APPROVED FOR RELEASE 1994
CIA HISTORICAL REVIEW PROGRAM
2 JULY 96
There's a dark lantern of the spirit,
Which none see by but those who bear it,
That makes them in the dark see visions
And hag themselves with apparitions,
Find racks for their own minds, and vaunt
their own misery and want. (Samuel Butler)
THE SAM UPGRADE BLUES
In the period from 1969 until the signing of the ABM Treaty in Moscow in 1972, the intelligence community was faced with a new challenge. Most simply stated, that challenge came in the form of a postulation that the Soviets might somehow give ABM capabilities — through "SAM upgrade" — to their extensively deployed air defenses and thereby significantly affect the strategic balance between the U.S. and the USSR. This postulation came from a scientific and technical community largely outside the intelligence business which found its leadership in the Office of the Director of Defense Research and Engineering (O/DDR&E). As a result of this challenge, the intelligence community, and most particularly the CIA, was forced to assess the likelihood of material possibilities fostered in the lively imaginations of defense technologists whose thinking was largely unfettered by the factual constraints affecting current intelligence judgments. In this confrontation, we were faced with the task of countering an argument which was continuously modified and which preserved its importance so long as any possibility of its viability could be maintained.
The Elements of the Strategic Problem
In order to understand the importance attained by the SAM upgrade question, one must be willing to accept axiomatically a few precepts of strategic thinking. Let us not argue these at the moment, but let each reader for himself put the case:
1. That he must live in a world where international order and national security rely upon a stable, mutual deterrence maintained by the strategic weapons of the U.S. and the USSR.
2. That the only meaningful tests of mutual deterrence are weapons exchanges which take place within the electronic circuitry of large computers where the ability of one nation to exact, through retaliation, an unacceptable price for the aggressive indiscretions of the other can be shown to be assured under all conceivable circumstances.
3. That — in consequence of such a stability criterion — the power to destroy millions of people by either side is desirable, while those developments or actions which might degrade that capability are not: missiles that are only capable of killing people are good; those that might be used to kill other missiles (i.e., those that protect people) are not.
4. That he has not been persuaded by Messrs. Panovsky and Rathjens, among others, that ABM defense is inherently impossible, that he worries about it a lot and notes particularly that when ABM defenses are included in computer wars they are apt to have the unfortunate effect of greatly reducing the number of people killed.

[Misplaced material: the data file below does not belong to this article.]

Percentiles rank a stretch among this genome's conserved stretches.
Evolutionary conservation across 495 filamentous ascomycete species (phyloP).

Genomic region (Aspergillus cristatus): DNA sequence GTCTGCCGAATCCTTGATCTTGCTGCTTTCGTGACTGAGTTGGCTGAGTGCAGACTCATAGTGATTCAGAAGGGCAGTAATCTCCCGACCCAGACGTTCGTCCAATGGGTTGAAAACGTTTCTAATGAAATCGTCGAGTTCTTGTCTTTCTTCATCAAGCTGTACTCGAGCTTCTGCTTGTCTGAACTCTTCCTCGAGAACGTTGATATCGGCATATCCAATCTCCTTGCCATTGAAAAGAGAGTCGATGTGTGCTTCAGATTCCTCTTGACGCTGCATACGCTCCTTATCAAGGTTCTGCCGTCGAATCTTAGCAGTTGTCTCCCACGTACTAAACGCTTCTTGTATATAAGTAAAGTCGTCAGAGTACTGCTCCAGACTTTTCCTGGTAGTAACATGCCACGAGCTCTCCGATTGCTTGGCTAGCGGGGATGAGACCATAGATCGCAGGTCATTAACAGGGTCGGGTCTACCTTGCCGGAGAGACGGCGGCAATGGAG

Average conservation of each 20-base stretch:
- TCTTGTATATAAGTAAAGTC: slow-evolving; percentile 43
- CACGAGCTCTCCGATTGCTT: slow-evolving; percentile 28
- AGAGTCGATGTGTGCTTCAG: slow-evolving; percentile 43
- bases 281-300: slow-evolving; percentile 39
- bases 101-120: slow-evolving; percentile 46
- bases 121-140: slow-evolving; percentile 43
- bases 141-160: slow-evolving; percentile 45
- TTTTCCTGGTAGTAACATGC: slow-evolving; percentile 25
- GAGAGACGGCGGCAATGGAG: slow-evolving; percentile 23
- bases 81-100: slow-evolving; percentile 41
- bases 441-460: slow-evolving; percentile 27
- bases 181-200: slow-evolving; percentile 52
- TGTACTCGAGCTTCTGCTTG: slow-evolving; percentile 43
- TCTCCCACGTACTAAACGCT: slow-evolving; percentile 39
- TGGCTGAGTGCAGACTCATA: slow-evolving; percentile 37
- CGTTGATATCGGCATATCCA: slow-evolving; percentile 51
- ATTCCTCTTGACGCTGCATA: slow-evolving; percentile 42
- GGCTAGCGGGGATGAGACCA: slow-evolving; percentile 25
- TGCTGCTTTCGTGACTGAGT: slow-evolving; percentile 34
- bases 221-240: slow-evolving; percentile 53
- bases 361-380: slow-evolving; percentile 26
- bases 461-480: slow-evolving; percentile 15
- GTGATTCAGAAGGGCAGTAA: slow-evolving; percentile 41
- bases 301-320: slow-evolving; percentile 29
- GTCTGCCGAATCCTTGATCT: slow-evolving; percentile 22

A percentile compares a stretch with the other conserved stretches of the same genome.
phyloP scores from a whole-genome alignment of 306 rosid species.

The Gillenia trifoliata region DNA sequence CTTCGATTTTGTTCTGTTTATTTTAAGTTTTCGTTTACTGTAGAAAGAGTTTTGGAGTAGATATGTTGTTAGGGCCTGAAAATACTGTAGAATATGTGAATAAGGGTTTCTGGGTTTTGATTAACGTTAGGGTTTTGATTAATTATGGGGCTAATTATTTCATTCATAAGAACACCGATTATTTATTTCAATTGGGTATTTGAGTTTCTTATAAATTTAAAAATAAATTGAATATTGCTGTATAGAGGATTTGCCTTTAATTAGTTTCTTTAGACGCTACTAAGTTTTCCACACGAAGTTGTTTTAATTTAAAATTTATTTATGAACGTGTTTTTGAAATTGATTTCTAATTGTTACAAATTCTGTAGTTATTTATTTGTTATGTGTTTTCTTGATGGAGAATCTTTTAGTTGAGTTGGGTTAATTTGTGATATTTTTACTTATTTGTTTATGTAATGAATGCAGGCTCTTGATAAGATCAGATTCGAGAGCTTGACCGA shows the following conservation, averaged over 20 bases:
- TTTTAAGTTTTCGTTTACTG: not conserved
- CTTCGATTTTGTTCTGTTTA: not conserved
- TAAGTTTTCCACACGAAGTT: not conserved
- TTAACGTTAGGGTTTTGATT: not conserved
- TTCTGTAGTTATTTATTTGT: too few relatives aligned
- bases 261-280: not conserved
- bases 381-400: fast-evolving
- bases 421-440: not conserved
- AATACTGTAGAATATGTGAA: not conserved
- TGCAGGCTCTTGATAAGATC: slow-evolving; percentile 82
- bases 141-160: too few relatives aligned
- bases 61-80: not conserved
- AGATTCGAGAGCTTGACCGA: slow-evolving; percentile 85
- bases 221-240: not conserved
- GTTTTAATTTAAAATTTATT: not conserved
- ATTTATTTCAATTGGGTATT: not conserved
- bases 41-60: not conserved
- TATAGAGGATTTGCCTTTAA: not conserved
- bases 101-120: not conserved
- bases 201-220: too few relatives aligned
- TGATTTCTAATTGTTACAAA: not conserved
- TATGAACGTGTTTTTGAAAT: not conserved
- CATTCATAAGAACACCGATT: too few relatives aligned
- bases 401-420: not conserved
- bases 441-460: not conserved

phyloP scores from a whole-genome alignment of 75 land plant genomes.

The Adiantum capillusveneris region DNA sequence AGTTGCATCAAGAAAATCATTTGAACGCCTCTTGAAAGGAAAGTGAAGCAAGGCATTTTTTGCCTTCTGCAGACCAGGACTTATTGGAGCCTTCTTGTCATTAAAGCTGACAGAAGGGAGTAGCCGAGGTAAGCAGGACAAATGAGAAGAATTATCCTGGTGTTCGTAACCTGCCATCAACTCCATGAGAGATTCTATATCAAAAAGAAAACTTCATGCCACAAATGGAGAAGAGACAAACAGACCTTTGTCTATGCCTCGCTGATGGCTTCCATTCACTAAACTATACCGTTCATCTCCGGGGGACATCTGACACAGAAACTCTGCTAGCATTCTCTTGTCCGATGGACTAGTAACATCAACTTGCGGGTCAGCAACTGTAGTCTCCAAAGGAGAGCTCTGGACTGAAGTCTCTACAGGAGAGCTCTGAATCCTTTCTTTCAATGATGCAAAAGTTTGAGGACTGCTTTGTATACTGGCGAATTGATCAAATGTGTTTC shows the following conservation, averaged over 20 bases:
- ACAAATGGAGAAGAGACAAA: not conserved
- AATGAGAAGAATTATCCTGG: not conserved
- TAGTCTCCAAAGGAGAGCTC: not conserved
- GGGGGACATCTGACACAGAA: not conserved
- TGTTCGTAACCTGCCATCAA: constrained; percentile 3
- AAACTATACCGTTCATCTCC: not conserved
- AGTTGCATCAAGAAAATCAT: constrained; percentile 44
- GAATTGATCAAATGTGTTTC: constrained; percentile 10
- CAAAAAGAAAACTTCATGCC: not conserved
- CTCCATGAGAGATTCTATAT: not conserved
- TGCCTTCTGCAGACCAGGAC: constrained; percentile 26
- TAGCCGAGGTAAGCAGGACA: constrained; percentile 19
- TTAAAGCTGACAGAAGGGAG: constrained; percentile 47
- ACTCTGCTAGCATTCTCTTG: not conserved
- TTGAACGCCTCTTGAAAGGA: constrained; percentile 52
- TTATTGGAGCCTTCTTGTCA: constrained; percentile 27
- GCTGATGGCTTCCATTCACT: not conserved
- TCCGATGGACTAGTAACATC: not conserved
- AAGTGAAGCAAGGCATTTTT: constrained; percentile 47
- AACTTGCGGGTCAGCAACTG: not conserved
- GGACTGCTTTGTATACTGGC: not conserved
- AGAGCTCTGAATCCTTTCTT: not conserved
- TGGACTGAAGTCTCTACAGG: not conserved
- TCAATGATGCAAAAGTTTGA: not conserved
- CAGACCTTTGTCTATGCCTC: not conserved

5. That he then understands that the foundations of international order and national security are threatened by the widespread introduction of ABM defenses in either the U.S. or the USSR.
These are more or less the rules which underlie the game of SAM upgrade. They were the means by which the outcome of that game can be directly coupled to a number of important strategic policies. There were some imperatives around at the time the game began which, without a doubt, helped get it going. These imperatives arose from threats to proposed defense technology R and D intended to enable the U.S. to cope with almost any conceivable military threat. Most important was debate as to whether or not the Mark-12 MIRVing of our Minuteman force (i.e., equipping ICBMs with multiple independently targetable reentry vehicles) should be implemented. Also of importance, though less logically so, was the heavy flak being encountered by the U.S. ABM program. Underlying all this, of course, was the growing momentum toward the undertaking of serious strategic arms limitation negotiations with the Soviet Union. Negotiations might well ultimately result in our freezing the state of weapons technology and denying us the opportunity for improving or augmenting our forces in ways already being espoused. With threats to programs such as these and with the growing insistence that our defense expenditures be related rather specifically to the anticipated threat from abroad, what might be called "creative threat modeling" — always a popular sport — gained even more adherents.